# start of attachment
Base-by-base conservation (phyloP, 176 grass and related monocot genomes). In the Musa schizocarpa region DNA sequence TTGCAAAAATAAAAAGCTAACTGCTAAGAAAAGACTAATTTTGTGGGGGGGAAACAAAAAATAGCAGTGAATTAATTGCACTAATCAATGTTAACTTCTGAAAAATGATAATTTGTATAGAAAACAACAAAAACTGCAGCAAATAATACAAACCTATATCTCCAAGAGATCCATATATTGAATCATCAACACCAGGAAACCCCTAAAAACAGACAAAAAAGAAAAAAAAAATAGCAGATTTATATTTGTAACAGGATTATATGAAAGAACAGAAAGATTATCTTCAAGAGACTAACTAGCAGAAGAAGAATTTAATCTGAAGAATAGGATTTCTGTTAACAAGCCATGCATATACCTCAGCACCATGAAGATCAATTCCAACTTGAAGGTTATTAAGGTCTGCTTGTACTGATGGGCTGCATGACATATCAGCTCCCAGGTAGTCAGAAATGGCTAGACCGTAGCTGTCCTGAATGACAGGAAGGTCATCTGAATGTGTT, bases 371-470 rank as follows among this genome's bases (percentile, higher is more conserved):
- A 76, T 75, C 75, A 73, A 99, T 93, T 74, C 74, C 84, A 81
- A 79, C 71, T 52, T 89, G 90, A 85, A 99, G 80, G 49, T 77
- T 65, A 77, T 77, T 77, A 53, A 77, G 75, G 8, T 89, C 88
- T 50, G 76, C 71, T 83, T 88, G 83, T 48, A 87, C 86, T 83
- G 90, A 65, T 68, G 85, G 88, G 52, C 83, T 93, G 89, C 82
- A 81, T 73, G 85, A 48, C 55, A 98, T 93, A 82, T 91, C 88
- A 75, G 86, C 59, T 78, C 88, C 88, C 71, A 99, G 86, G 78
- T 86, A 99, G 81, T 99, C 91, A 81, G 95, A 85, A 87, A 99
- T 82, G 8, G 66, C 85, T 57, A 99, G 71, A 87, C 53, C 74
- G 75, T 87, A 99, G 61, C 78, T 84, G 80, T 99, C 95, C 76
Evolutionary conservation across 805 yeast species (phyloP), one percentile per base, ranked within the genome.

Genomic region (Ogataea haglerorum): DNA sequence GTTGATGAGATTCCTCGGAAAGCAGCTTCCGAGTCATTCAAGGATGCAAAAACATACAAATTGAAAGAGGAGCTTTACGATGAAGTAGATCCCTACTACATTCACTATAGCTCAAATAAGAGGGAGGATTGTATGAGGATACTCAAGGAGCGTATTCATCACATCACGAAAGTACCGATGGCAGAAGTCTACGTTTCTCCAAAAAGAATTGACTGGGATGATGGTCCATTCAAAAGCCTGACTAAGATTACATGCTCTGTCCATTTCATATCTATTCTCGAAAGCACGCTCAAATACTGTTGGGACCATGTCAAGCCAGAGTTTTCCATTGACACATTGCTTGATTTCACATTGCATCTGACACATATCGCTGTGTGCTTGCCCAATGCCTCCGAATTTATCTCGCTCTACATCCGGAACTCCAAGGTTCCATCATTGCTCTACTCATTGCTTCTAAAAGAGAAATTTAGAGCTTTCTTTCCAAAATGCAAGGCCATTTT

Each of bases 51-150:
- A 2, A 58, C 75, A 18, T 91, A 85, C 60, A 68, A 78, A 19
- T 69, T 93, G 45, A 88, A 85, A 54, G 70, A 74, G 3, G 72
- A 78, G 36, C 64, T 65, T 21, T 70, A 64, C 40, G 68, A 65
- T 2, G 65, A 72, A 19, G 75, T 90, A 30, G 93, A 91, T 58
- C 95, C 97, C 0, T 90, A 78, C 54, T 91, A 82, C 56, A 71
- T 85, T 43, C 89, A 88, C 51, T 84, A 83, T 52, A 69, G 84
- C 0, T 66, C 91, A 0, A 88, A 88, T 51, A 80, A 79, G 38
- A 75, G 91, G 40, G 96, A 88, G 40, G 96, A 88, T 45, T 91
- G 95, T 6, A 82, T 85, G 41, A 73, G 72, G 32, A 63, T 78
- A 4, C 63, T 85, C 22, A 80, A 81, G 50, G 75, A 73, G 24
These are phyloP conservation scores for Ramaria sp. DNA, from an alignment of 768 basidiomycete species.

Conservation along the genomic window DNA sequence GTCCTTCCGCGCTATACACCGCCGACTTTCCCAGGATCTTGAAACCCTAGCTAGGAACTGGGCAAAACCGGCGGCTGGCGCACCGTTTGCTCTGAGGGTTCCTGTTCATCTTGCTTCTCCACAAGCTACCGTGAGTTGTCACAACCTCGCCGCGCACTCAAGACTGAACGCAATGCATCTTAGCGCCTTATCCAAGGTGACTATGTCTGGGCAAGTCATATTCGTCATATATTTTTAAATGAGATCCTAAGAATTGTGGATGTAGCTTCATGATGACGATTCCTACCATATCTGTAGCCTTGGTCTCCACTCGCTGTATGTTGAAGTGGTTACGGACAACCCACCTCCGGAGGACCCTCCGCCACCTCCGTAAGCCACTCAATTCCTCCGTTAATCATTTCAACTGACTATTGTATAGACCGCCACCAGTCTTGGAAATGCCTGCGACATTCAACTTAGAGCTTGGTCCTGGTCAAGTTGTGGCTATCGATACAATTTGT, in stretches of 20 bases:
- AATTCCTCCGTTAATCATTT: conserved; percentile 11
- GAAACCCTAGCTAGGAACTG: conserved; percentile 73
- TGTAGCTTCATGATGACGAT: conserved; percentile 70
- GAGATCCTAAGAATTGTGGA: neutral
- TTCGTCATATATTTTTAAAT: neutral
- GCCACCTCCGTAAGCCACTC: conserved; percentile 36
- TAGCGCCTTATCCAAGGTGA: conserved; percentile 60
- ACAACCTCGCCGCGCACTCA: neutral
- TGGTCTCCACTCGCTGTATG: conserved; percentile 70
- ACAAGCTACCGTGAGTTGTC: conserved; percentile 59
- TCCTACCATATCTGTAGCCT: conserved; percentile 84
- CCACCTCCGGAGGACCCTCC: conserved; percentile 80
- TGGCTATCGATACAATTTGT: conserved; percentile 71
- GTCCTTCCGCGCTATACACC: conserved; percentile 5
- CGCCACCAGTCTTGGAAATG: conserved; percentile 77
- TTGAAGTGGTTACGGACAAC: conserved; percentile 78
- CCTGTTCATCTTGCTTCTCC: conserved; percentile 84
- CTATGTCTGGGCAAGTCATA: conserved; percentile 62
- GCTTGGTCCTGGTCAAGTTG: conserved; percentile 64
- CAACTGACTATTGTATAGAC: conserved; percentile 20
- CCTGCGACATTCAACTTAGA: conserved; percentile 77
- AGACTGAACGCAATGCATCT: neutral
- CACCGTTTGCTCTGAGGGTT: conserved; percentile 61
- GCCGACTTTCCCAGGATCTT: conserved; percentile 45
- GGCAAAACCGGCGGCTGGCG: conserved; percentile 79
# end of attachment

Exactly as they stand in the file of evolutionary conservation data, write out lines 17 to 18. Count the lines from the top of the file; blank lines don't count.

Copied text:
- A 78, G 36, C 64, T 65, T 21, T 70, A 64, C 40, G 68, A 65
- T 2, G 65, A 72, A 19, G 75, T 90, A 30, G 93, A 91, T 58